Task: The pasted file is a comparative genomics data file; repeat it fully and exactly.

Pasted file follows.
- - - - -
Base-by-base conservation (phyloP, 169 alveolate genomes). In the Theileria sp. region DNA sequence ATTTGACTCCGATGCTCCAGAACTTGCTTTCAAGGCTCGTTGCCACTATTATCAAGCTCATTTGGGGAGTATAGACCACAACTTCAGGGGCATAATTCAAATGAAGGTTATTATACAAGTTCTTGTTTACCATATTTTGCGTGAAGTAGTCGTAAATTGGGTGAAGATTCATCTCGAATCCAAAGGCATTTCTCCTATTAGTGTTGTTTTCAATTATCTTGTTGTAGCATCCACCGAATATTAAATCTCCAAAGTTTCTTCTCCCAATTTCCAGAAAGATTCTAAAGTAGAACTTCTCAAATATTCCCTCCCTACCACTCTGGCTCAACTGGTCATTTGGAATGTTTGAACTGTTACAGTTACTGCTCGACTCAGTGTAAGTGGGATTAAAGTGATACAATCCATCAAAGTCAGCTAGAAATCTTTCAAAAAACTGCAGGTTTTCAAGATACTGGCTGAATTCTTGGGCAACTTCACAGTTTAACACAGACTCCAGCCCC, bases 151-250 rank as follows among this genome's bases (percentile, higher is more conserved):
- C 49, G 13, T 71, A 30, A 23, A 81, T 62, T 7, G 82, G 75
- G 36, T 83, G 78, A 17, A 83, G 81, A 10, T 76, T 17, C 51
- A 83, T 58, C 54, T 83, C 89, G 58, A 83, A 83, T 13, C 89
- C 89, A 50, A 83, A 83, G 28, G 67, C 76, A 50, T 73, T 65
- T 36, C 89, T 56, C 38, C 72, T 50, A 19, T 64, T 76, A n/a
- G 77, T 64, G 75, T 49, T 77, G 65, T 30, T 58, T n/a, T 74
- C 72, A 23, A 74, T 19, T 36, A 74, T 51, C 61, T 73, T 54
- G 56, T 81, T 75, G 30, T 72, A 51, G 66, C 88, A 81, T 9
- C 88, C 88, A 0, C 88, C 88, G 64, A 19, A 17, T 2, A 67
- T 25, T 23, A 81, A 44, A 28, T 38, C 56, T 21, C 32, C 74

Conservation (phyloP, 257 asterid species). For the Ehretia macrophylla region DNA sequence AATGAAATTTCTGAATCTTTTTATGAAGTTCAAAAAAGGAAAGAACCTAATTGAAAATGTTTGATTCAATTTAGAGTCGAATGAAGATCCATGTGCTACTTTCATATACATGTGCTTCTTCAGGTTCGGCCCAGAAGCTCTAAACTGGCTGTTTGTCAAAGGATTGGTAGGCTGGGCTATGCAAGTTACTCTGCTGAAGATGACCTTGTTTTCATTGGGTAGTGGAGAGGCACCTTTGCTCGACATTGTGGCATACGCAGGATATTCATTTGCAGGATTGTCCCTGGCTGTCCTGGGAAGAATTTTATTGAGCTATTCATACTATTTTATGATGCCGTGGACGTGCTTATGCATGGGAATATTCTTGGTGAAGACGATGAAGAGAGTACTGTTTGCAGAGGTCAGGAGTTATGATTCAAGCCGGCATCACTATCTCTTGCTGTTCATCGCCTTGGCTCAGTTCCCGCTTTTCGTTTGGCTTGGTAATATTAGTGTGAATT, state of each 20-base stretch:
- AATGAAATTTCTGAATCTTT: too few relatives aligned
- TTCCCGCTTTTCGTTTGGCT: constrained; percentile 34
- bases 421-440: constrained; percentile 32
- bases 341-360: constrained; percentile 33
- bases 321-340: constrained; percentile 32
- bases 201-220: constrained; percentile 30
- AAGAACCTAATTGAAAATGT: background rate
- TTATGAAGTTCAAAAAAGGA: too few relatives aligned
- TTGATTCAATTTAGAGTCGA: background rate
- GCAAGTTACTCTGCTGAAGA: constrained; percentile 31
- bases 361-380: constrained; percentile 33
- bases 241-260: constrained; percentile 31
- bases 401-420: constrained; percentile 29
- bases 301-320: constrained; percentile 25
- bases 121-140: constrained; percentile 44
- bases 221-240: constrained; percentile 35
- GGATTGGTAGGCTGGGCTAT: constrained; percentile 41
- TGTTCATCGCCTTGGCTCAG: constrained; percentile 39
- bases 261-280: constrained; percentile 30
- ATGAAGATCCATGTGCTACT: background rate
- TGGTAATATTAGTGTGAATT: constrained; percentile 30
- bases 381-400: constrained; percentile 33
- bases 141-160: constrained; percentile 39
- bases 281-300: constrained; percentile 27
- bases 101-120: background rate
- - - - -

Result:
Base-by-base conservation (phyloP, 169 alveolate genomes). In the Theileria sp. region DNA sequence ATTTGACTCCGATGCTCCAGAACTTGCTTTCAAGGCTCGTTGCCACTATTATCAAGCTCATTTGGGGAGTATAGACCACAACTTCAGGGGCATAATTCAAATGAAGGTTATTATACAAGTTCTTGTTTACCATATTTTGCGTGAAGTAGTCGTAAATTGGGTGAAGATTCATCTCGAATCCAAAGGCATTTCTCCTATTAGTGTTGTTTTCAATTATCTTGTTGTAGCATCCACCGAATATTAAATCTCCAAAGTTTCTTCTCCCAATTTCCAGAAAGATTCTAAAGTAGAACTTCTCAAATATTCCCTCCCTACCACTCTGGCTCAACTGGTCATTTGGAATGTTTGAACTGTTACAGTTACTGCTCGACTCAGTGTAAGTGGGATTAAAGTGATACAATCCATCAAAGTCAGCTAGAAATCTTTCAAAAAACTGCAGGTTTTCAAGATACTGGCTGAATTCTTGGGCAACTTCACAGTTTAACACAGACTCCAGCCCC, bases 151-250 rank as follows among this genome's bases (percentile, higher is more conserved):
- C 49, G 13, T 71, A 30, A 23, A 81, T 62, T 7, G 82, G 75
- G 36, T 83, G 78, A 17, A 83, G 81, A 10, T 76, T 17, C 51
- A 83, T 58, C 54, T 83, C 89, G 58, A 83, A 83, T 13, C 89
- C 89, A 50, A 83, A 83, G 28, G 67, C 76, A 50, T 73, T 65
- T 36, C 89, T 56, C 38, C 72, T 50, A 19, T 64, T 76, A n/a
- G 77, T 64, G 75, T 49, T 77, G 65, T 30, T 58, T n/a, T 74
- C 72, A 23, A 74, T 19, T 36, A 74, T 51, C 61, T 73, T 54
- G 56, T 81, T 75, G 30, T 72, A 51, G 66, C 88, A 81, T 9
- C 88, C 88, A 0, C 88, C 88, G 64, A 19, A 17, T 2, A 67
- T 25, T 23, A 81, A 44, A 28, T 38, C 56, T 21, C 32, C 74

Conservation (phyloP, 257 asterid species). For the Ehretia macrophylla region DNA sequence AATGAAATTTCTGAATCTTTTTATGAAGTTCAAAAAAGGAAAGAACCTAATTGAAAATGTTTGATTCAATTTAGAGTCGAATGAAGATCCATGTGCTACTTTCATATACATGTGCTTCTTCAGGTTCGGCCCAGAAGCTCTAAACTGGCTGTTTGTCAAAGGATTGGTAGGCTGGGCTATGCAAGTTACTCTGCTGAAGATGACCTTGTTTTCATTGGGTAGTGGAGAGGCACCTTTGCTCGACATTGTGGCATACGCAGGATATTCATTTGCAGGATTGTCCCTGGCTGTCCTGGGAAGAATTTTATTGAGCTATTCATACTATTTTATGATGCCGTGGACGTGCTTATGCATGGGAATATTCTTGGTGAAGACGATGAAGAGAGTACTGTTTGCAGAGGTCAGGAGTTATGATTCAAGCCGGCATCACTATCTCTTGCTGTTCATCGCCTTGGCTCAGTTCCCGCTTTTCGTTTGGCTTGGTAATATTAGTGTGAATT, state of each 20-base stretch:
- AATGAAATTTCTGAATCTTT: too few relatives aligned
- TTCCCGCTTTTCGTTTGGCT: constrained; percentile 34
- bases 421-440: constrained; percentile 32
- bases 341-360: constrained; percentile 33
- bases 321-340: constrained; percentile 32
- bases 201-220: constrained; percentile 30
- AAGAACCTAATTGAAAATGT: background rate
- TTATGAAGTTCAAAAAAGGA: too few relatives aligned
- TTGATTCAATTTAGAGTCGA: background rate
- GCAAGTTACTCTGCTGAAGA: constrained; percentile 31
- bases 361-380: constrained; percentile 33
- bases 241-260: constrained; percentile 31
- bases 401-420: constrained; percentile 29
- bases 301-320: constrained; percentile 25
- bases 121-140: constrained; percentile 44
- bases 221-240: constrained; percentile 35
- GGATTGGTAGGCTGGGCTAT: constrained; percentile 41
- TGTTCATCGCCTTGGCTCAG: constrained; percentile 39
- bases 261-280: constrained; percentile 30
- ATGAAGATCCATGTGCTACT: background rate
- TGGTAATATTAGTGTGAATT: constrained; percentile 30
- bases 381-400: constrained; percentile 33
- bases 141-160: constrained; percentile 39
- bases 281-300: constrained; percentile 27
- bases 101-120: background rate